Healthcare informatics leaders are putting their trust in digital technologies and data to achieve their hospital or healthcare facility’s goals. They are also acutely aware that healthcare systems haven't always used data in a meaningful way that optimally benefits patients and staff. The fact that more than 80% plan to invest in AI to achieve patient and staff benefits is a clear indication of the technology’s transformative potential.

Shez Partovi

Chief Innovation & Strategy Officer, Philips

Virtual and distributed care models enabling better care for more patients

When it comes to extending healthcare beyond hospital walls, the top three services healthcare informatics leaders said they would provide in three years’ time include health literacy/patient education programs (52%), surgery centers (42%), and office-based labs (38%). In terms of whether these new care delivery models will enable better care for an increased number of patients, healthcare informatics leaders appear more optimistic than their peers. 69% believed they would, compared to only around a half of the cardiologists and radiologists surveyed.

Healthcare informatics leaders understand that better use of data, new data technologies, closer collaboration, and data sharing across care settings is key to making high-quality, affordable healthcare accessible to more patients. But they also know we need to demonstrate evidence and cost benefits of things like AI and digital technology which will help reduce the barrier to adoption. This is where partnerships, and area where partnerships are hugely important.

Shez Partovi

Chief Innovation & Strategy Officer, Philips

To achieve distributed care that improves patient access, healthcare informatics leaders surveyed said they are working with a range of external organizations including diagnostic imaging/screening centers (36%), health technology companies (31%) and retailers/pharmacies (27%). Other organizations they plan to partner with three years from now include IT or data providers (29%), emergency medical centers (28%), and educational institutions (25%). When it comes to the environmental sustainability of new care delivery models, Informatics leaders reported a lack of specific regulation (42%), a lack of standardization across the healthcare industry and a lack of means of measuring improvement/success (both 38%) as challenges that need to be addressed. To overcome these challenges, healthcare informatics leaders responded their hospitals are creating a business case (39%), sharing best practices (39%), and working with or consulting third parties (39%) to help overcome barriers in addressing environmental sustainability.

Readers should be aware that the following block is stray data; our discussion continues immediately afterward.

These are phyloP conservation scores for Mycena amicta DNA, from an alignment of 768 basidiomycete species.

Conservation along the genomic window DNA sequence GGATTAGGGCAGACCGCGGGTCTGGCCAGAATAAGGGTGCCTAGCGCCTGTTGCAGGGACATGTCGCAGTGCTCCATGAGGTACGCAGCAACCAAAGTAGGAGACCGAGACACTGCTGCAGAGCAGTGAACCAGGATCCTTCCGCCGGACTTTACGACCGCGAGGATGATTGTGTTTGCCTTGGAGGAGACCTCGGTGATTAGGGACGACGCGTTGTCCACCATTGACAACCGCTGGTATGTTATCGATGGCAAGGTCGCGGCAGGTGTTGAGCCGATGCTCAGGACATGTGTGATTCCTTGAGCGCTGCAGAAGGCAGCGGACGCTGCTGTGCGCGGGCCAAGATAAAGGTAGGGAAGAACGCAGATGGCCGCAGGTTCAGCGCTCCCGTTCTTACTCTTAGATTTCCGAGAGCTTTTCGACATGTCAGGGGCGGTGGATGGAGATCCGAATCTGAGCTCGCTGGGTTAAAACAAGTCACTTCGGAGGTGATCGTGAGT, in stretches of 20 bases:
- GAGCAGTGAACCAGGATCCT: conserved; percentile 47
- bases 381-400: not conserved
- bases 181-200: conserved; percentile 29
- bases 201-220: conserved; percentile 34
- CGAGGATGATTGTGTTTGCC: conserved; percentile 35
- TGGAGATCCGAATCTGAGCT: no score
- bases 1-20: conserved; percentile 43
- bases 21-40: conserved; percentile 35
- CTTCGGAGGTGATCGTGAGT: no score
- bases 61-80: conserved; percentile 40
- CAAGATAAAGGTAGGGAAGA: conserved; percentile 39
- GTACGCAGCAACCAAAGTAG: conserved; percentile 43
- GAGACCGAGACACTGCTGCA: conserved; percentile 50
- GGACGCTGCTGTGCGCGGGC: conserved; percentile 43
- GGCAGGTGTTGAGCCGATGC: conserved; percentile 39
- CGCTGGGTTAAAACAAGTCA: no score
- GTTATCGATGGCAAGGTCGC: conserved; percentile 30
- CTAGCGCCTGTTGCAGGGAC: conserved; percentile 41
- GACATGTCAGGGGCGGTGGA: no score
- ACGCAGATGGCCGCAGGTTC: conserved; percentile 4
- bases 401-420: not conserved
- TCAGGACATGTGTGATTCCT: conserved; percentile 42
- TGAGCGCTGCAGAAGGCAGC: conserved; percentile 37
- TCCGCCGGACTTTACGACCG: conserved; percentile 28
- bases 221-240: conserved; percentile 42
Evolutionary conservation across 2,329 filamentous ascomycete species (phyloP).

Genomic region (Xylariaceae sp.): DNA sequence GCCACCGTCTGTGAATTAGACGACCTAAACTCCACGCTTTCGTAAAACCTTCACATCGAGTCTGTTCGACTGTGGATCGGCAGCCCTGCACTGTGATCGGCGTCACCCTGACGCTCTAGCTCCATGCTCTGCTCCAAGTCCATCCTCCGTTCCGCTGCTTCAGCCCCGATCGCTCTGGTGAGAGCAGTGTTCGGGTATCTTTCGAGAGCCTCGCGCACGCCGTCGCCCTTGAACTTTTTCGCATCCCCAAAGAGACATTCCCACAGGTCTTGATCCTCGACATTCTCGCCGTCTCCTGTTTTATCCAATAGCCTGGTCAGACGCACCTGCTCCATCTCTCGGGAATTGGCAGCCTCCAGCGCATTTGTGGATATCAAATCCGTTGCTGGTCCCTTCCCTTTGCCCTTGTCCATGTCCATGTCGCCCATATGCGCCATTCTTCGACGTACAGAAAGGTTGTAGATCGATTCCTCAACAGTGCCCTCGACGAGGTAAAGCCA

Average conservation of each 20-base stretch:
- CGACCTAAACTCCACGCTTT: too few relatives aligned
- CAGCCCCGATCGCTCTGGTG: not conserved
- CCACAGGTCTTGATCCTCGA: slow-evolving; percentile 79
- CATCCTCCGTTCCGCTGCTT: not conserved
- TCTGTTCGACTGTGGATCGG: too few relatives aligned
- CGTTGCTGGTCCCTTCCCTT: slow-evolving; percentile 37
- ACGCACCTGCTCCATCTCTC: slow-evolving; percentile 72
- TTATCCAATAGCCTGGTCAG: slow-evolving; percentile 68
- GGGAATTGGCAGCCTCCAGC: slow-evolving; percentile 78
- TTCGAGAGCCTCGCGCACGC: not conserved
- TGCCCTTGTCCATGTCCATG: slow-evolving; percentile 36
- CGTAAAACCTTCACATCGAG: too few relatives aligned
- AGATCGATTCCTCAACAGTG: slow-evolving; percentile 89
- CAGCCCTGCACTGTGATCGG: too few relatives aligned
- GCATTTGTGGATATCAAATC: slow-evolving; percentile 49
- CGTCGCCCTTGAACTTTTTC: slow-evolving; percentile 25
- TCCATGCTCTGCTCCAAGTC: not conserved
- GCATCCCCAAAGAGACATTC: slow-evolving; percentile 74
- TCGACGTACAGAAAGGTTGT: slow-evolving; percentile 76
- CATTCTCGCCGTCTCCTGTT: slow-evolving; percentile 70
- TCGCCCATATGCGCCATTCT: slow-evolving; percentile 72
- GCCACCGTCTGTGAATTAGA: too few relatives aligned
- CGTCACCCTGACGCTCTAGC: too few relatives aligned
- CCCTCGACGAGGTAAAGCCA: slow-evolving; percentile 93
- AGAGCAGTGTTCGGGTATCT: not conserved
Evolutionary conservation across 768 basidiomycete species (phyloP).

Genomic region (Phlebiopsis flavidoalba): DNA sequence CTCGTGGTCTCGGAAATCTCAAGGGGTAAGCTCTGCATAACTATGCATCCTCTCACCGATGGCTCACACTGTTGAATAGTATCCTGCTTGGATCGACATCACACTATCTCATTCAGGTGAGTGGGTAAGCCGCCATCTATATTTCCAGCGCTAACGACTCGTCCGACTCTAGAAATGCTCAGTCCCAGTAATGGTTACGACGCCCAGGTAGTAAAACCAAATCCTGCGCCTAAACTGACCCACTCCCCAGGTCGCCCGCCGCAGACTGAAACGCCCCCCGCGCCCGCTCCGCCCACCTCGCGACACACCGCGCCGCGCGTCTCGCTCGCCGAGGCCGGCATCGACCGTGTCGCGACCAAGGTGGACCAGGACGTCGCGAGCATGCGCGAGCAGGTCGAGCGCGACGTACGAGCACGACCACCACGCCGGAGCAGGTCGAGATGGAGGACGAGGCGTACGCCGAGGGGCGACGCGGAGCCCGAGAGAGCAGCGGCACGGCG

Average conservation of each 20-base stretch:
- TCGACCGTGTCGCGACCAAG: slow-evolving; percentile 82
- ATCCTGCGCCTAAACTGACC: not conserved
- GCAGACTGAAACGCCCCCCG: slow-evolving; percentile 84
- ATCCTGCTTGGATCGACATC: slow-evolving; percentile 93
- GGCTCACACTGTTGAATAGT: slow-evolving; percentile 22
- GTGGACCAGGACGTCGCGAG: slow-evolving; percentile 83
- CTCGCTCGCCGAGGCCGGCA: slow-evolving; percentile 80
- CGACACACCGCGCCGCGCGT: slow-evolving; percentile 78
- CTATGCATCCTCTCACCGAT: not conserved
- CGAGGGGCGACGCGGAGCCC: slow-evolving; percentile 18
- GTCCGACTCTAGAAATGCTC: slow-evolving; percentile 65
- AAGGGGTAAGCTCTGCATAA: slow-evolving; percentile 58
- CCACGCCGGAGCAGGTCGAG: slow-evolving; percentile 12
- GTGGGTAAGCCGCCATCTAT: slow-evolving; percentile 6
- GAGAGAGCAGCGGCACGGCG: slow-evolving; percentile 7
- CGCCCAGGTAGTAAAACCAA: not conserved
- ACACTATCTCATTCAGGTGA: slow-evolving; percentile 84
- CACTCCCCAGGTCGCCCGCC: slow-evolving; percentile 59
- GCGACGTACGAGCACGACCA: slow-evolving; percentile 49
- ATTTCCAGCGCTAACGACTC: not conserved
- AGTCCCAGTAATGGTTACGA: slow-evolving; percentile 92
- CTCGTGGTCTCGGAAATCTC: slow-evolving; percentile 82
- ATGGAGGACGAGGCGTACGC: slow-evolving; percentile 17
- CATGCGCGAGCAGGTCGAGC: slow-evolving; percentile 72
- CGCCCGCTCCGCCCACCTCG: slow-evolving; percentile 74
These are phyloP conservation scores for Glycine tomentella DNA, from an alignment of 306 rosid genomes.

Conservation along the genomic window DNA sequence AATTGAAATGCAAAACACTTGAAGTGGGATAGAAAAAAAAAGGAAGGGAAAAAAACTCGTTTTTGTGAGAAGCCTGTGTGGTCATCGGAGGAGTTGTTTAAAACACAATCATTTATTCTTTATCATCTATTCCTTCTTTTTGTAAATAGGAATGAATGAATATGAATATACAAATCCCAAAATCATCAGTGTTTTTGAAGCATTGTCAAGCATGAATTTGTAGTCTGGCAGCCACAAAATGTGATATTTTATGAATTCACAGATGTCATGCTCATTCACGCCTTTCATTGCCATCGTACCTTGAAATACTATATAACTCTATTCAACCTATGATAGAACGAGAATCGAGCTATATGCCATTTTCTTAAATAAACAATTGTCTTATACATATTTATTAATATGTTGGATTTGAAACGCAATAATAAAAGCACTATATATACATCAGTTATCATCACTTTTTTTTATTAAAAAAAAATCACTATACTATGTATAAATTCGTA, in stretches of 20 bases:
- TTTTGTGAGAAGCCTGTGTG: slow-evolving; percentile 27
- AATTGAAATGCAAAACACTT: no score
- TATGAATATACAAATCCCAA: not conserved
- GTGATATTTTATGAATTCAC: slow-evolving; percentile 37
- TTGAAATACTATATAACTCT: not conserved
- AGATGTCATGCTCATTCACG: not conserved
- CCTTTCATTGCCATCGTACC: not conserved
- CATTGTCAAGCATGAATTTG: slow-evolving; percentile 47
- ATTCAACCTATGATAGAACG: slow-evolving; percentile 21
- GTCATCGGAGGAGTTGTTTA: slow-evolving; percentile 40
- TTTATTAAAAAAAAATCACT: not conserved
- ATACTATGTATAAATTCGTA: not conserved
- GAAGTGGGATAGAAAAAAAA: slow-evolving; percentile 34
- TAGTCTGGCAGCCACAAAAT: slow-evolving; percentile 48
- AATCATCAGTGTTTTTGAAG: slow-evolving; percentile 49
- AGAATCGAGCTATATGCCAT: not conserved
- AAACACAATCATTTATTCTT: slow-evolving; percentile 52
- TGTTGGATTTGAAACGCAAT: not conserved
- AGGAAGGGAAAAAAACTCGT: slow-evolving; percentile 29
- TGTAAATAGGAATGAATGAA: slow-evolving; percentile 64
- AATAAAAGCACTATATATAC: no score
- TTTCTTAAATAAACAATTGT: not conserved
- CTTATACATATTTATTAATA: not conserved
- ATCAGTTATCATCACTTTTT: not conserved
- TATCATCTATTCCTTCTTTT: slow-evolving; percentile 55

Since 2016, Philips has conducted original research to help determine the readiness of countries to address global health challenges and build efficient and effective health systems.  For details on the Future Health Index methodology and to access this year’s report in its entirety, visit the Future Health Index 2023 site.

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Meredith Amoroso

Meredith Amoroso

Philips Global Press Office

Tel: +1 724-584-8991